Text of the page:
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Turning Time
Karen Fayeth

In the very center of the grassy commons stands a regal statue of Thaddeus Wallace. One hand grasps a weighty tome while the other thumbs a jacket lapel. Wallace University’s founder faces the administration building and oversees the comings and goings of all students, but his bronzed eyes aren’t the only pair watching. Waiting. Looking.

From beneath the plinth on which ol’ Thaddy stands, a small wisp of silvery smoke emerges, like steam from a grate yet no underground system traversed WU’s campus. First wisp, then cloud, then human, fully formed, appears alongside the statue. Hawkish eyes search as a sly smile steals across his lips. 

“Perfect timing,” he whispers to himself then laughs mirthfully as, of course, the Day Trader is always on time. Never early. Never late.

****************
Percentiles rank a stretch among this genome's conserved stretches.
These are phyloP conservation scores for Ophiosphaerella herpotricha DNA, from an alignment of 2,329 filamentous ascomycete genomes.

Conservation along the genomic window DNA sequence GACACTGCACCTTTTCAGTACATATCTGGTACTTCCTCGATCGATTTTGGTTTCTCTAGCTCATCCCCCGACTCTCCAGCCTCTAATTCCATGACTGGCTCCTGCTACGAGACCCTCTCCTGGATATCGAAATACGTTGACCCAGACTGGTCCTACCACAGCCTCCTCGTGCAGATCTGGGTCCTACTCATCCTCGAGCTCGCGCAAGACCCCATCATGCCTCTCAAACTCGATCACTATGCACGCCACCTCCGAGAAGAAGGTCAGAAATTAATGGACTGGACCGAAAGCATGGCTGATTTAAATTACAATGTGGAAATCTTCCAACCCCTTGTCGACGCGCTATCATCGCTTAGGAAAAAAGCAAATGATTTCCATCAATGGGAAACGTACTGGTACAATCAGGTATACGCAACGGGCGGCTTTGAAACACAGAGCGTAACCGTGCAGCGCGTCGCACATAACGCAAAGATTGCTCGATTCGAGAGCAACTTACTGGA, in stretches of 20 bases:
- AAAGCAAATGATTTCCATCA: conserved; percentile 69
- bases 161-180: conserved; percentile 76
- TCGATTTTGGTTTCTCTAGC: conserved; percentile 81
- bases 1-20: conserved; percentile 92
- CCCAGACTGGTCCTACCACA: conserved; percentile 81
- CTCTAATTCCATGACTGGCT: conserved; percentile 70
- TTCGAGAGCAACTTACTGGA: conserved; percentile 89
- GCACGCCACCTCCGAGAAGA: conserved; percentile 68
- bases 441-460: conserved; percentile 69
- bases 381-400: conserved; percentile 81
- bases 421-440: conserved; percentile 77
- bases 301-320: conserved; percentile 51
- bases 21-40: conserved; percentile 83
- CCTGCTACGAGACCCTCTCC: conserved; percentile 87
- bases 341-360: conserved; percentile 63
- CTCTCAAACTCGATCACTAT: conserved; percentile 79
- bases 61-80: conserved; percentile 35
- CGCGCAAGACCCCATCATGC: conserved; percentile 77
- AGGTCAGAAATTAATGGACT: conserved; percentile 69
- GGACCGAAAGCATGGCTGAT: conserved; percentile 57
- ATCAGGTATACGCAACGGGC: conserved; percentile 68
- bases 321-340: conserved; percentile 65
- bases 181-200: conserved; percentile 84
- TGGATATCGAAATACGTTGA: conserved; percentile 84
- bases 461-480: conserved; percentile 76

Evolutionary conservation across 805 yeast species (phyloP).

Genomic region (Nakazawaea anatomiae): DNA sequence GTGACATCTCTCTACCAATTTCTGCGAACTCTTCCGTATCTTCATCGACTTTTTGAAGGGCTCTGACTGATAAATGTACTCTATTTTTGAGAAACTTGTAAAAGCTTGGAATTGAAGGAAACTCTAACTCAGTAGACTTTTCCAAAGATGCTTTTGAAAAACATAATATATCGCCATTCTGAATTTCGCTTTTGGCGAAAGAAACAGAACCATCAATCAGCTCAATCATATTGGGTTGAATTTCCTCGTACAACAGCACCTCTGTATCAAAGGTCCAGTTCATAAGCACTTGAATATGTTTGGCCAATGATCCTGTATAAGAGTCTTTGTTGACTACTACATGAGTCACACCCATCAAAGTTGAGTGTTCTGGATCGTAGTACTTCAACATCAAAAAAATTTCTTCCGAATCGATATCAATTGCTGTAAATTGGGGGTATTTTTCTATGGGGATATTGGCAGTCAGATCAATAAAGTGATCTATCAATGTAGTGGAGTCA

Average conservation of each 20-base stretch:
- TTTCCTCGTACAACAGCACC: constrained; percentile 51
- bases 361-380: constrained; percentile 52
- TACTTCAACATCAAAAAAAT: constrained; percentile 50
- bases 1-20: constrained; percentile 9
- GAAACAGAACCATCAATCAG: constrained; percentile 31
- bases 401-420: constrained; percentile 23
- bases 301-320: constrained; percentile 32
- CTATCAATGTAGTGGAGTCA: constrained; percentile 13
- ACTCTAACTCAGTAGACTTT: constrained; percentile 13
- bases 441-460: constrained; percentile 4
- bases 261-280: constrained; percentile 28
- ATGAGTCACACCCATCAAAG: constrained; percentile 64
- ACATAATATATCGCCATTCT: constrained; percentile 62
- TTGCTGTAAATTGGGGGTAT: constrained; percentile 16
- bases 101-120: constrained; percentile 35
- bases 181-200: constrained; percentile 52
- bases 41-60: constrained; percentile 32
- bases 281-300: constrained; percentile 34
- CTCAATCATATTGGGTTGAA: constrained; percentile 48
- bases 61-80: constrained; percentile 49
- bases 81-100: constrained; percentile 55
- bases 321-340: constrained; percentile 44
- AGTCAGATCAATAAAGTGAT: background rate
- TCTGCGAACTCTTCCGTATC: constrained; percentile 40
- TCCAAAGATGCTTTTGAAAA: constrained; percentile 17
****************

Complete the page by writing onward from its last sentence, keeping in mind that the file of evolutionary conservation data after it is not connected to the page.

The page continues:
He feels a little lift in his step today, the first day of the new semester. He so dearly loves welcoming new little lost souls to night school. They were so different from those cheery daytime students, the ones with time and sunlight on their hands. These night-school souls, they have worries. So troubled were their feverish minds as they scurried about in the dark working hard to matriculate. 

There were many ways he could help these little poppets, and they could help him too. He kept his steel gray eyes peeled for one little Red Riding Hood in particular. Samantha was her name and her energy was so, so…delicious. He could hardly wait to have a taste.